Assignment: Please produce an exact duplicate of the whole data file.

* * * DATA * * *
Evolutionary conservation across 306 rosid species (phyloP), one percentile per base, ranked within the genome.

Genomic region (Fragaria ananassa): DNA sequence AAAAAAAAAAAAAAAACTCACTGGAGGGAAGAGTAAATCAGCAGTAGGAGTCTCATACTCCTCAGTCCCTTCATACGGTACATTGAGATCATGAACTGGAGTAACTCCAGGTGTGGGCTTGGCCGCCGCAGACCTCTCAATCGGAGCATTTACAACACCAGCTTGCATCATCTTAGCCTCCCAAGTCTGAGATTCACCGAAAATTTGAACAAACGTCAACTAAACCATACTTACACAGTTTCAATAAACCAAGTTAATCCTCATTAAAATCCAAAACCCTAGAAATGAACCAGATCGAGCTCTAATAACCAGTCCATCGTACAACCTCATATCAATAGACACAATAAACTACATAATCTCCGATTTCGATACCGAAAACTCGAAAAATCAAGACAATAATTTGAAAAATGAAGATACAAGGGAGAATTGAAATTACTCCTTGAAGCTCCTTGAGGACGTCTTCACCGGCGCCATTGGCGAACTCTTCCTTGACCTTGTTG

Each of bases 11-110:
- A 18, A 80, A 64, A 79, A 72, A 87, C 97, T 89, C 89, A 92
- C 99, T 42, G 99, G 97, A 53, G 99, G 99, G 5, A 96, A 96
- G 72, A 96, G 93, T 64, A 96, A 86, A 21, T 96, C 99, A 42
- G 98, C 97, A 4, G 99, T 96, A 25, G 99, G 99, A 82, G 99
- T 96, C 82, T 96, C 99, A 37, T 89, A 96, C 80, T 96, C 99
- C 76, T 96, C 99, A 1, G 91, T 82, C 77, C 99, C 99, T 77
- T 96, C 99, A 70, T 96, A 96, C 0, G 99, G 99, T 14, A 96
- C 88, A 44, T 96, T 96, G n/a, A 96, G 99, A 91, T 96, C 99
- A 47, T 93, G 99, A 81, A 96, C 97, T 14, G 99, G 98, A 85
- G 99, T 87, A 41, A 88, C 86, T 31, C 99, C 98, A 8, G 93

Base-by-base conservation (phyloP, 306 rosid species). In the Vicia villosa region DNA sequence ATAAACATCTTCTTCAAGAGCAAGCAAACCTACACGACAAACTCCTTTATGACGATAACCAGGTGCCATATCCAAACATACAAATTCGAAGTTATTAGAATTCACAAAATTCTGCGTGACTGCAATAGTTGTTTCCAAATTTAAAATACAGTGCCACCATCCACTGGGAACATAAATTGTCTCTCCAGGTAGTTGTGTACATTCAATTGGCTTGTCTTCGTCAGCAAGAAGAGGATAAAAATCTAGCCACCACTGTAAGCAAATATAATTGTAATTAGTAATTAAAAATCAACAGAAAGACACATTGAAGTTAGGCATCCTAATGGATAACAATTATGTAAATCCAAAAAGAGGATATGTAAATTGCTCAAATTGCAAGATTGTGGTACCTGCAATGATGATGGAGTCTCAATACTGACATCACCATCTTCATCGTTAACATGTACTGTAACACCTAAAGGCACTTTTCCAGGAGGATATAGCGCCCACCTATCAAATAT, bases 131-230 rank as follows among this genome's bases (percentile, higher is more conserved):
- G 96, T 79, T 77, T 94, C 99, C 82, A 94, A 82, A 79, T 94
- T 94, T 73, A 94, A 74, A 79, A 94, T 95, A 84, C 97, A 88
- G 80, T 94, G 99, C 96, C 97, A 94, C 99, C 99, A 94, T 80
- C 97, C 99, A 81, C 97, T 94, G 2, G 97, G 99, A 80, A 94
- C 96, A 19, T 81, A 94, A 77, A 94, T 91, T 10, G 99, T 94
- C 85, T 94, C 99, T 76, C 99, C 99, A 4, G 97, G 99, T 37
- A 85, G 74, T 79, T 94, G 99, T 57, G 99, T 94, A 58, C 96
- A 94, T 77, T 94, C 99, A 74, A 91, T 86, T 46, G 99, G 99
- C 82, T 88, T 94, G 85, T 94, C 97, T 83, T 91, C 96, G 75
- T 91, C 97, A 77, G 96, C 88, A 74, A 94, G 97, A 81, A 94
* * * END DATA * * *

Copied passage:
Evolutionary conservation across 306 rosid species (phyloP), one percentile per base, ranked within the genome.

Genomic region (Fragaria ananassa): DNA sequence AAAAAAAAAAAAAAAACTCACTGGAGGGAAGAGTAAATCAGCAGTAGGAGTCTCATACTCCTCAGTCCCTTCATACGGTACATTGAGATCATGAACTGGAGTAACTCCAGGTGTGGGCTTGGCCGCCGCAGACCTCTCAATCGGAGCATTTACAACACCAGCTTGCATCATCTTAGCCTCCCAAGTCTGAGATTCACCGAAAATTTGAACAAACGTCAACTAAACCATACTTACACAGTTTCAATAAACCAAGTTAATCCTCATTAAAATCCAAAACCCTAGAAATGAACCAGATCGAGCTCTAATAACCAGTCCATCGTACAACCTCATATCAATAGACACAATAAACTACATAATCTCCGATTTCGATACCGAAAACTCGAAAAATCAAGACAATAATTTGAAAAATGAAGATACAAGGGAGAATTGAAATTACTCCTTGAAGCTCCTTGAGGACGTCTTCACCGGCGCCATTGGCGAACTCTTCCTTGACCTTGTTG

Each of bases 11-110:
- A 18, A 80, A 64, A 79, A 72, A 87, C 97, T 89, C 89, A 92
- C 99, T 42, G 99, G 97, A 53, G 99, G 99, G 5, A 96, A 96
- G 72, A 96, G 93, T 64, A 96, A 86, A 21, T 96, C 99, A 42
- G 98, C 97, A 4, G 99, T 96, A 25, G 99, G 99, A 82, G 99
- T 96, C 82, T 96, C 99, A 37, T 89, A 96, C 80, T 96, C 99
- C 76, T 96, C 99, A 1, G 91, T 82, C 77, C 99, C 99, T 77
- T 96, C 99, A 70, T 96, A 96, C 0, G 99, G 99, T 14, A 96
- C 88, A 44, T 96, T 96, G n/a, A 96, G 99, A 91, T 96, C 99
- A 47, T 93, G 99, A 81, A 96, C 97, T 14, G 99, G 98, A 85
- G 99, T 87, A 41, A 88, C 86, T 31, C 99, C 98, A 8, G 93

Base-by-base conservation (phyloP, 306 rosid species). In the Vicia villosa region DNA sequence ATAAACATCTTCTTCAAGAGCAAGCAAACCTACACGACAAACTCCTTTATGACGATAACCAGGTGCCATATCCAAACATACAAATTCGAAGTTATTAGAATTCACAAAATTCTGCGTGACTGCAATAGTTGTTTCCAAATTTAAAATACAGTGCCACCATCCACTGGGAACATAAATTGTCTCTCCAGGTAGTTGTGTACATTCAATTGGCTTGTCTTCGTCAGCAAGAAGAGGATAAAAATCTAGCCACCACTGTAAGCAAATATAATTGTAATTAGTAATTAAAAATCAACAGAAAGACACATTGAAGTTAGGCATCCTAATGGATAACAATTATGTAAATCCAAAAAGAGGATATGTAAATTGCTCAAATTGCAAGATTGTGGTACCTGCAATGATGATGGAGTCTCAATACTGACATCACCATCTTCATCGTTAACATGTACTGTAACACCTAAAGGCACTTTTCCAGGAGGATATAGCGCCCACCTATCAAATAT, bases 131-230 rank as follows among this genome's bases (percentile, higher is more conserved):
- G 96, T 79, T 77, T 94, C 99, C 82, A 94, A 82, A 79, T 94
- T 94, T 73, A 94, A 74, A 79, A 94, T 95, A 84, C 97, A 88
- G 80, T 94, G 99, C 96, C 97, A 94, C 99, C 99, A 94, T 80
- C 97, C 99, A 81, C 97, T 94, G 2, G 97, G 99, A 80, A 94
- C 96, A 19, T 81, A 94, A 77, A 94, T 91, T 10, G 99, T 94
- C 85, T 94, C 99, T 76, C 99, C 99, A 4, G 97, G 99, T 37
- A 85, G 74, T 79, T 94, G 99, T 57, G 99, T 94, A 58, C 96
- A 94, T 77, T 94, C 99, A 74, A 91, T 86, T 46, G 99, G 99
- C 82, T 88, T 94, G 85, T 94, C 97, T 83, T 91, C 96, G 75
- T 91, C 97, A 77, G 96, C 88, A 74, A 94, G 97, A 81, A 94